Built in 1945, the area north of the Old Town is predominantly populated by the African-American Diaspora. Local attractions include the home of Samuel Bland, named after an African-American singer and musician, and Market Square, a former slave market. The weekly Saturday Agricultural Fair is now open here.
Located northwest of the Old Town in a residential area. It is notable for its annual street festival on the first Saturday of October, during which artists draw thousands of residents and tourists of the city.
Arlandria and West End
Areas populated mainly by people from Asian and Latin American countries.
Residential area in northern Alegzandria, built in 1930-1960
The city has an extensive parking area with 70 parks and 30 recreational facilities. Cameron-Ran Park has a water park.
Other attractions: Archeological Museum, Carlisle House (mansion of XVIII century), Liceum Museum, Fort-Ward Museum, Mount Manor -Vernon.
- The second Saturday of July is the city's birthday. The culmination of the festival is the concert of the Alegzandri Symphony Orchestra.
The city is served by the Alegzandria Public Schools System and the Alegzandri College Campus in North Virginia. The largest seminary in the Episcopal Church, the Theological Seminar of Virginia, is located at the Seminar Road. Washington-Alegzandri Architecture Center Virginia Tech, located on Prince Street in the Old City, offers graduate programs in urban and planning, public and international affairs, architecture and landscape. The Commonwealth University of Virginia runs the North Virginia School of Social Work and George Washington University, and also runs the King Street subway campus. This campus offers mainly professional programs for managers, urban planning and security.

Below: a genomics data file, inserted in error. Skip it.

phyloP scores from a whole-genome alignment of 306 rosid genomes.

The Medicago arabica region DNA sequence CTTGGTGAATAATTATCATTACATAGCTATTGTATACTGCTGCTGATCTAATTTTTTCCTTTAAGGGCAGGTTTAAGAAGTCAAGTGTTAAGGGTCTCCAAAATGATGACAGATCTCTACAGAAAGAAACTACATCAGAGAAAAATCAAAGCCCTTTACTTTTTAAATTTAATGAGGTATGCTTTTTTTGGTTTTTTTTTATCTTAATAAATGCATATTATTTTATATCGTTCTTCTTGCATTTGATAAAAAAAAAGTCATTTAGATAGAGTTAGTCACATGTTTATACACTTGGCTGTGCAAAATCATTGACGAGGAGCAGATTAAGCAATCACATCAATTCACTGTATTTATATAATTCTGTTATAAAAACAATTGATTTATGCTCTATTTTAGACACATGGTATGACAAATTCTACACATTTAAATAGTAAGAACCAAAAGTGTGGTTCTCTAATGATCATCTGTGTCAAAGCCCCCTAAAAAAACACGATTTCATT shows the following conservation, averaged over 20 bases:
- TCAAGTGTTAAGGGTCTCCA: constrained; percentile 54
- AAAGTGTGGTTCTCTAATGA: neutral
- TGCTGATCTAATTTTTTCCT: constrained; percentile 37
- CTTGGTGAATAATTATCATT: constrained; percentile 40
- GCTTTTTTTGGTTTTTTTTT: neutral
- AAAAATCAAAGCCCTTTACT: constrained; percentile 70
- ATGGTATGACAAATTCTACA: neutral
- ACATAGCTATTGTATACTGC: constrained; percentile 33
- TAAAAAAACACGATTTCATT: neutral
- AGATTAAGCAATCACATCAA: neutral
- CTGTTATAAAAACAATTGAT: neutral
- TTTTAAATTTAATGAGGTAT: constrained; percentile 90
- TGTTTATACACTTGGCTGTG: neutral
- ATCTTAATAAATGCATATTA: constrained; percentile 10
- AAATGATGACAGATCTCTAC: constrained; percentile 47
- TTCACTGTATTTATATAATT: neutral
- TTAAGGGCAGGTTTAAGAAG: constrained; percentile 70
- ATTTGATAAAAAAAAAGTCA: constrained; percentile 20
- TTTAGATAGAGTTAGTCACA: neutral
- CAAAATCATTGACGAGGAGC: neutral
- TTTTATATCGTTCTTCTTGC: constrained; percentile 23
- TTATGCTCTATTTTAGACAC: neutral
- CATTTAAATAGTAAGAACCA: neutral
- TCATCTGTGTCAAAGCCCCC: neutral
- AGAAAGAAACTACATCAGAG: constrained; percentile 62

Alegzandria has several leading private schools in Washington, D.C., such as St. Stephen's School and St. Agnes School, the Bishop's School of Ireton and the Episcopal High School. Also in the city are the Alegzandri Rural Day School, the Commonwealth Academy, St. Mary's Basilica, the Catholic School of St. Rita, the School of Saints and the College of Global Health.
The Alegzandria public school system consists of thirteen primary schools for children from the 5th to the 5th grade. George Washington and Francis S. Hammond secondary schools are in grades 6-8. Minnie Howard, ninth-grader center, and Williams High School, TC, serve grades 9 and 10-12, respectively, for the entire city.
Demographics of city schools of Alegzandria contrasts with demographics of the city. In 2008, only 14% of students at Francis S. Hammond High School were non-Hispanic, compared to 60% when one looks at the city as a whole. 27% were Hispanic, and 48% were black. About 9% of schools were Asian. In 2004, 62 per cent of schoolchildren received free lunches; by 2008, this number had fallen to 56%. At George Washington High School, 41% are non-Hispanic, 34% are Hispanic and 21% are black; 2% of the students were Asians, and 52% of the students received a free lunch. Williams High School also follows this trend; 23% of students were classified as non-Hispanic whites, 25% as Latin American, 44% as black, and only 7% as Asian. 47% of all students received a free lunch.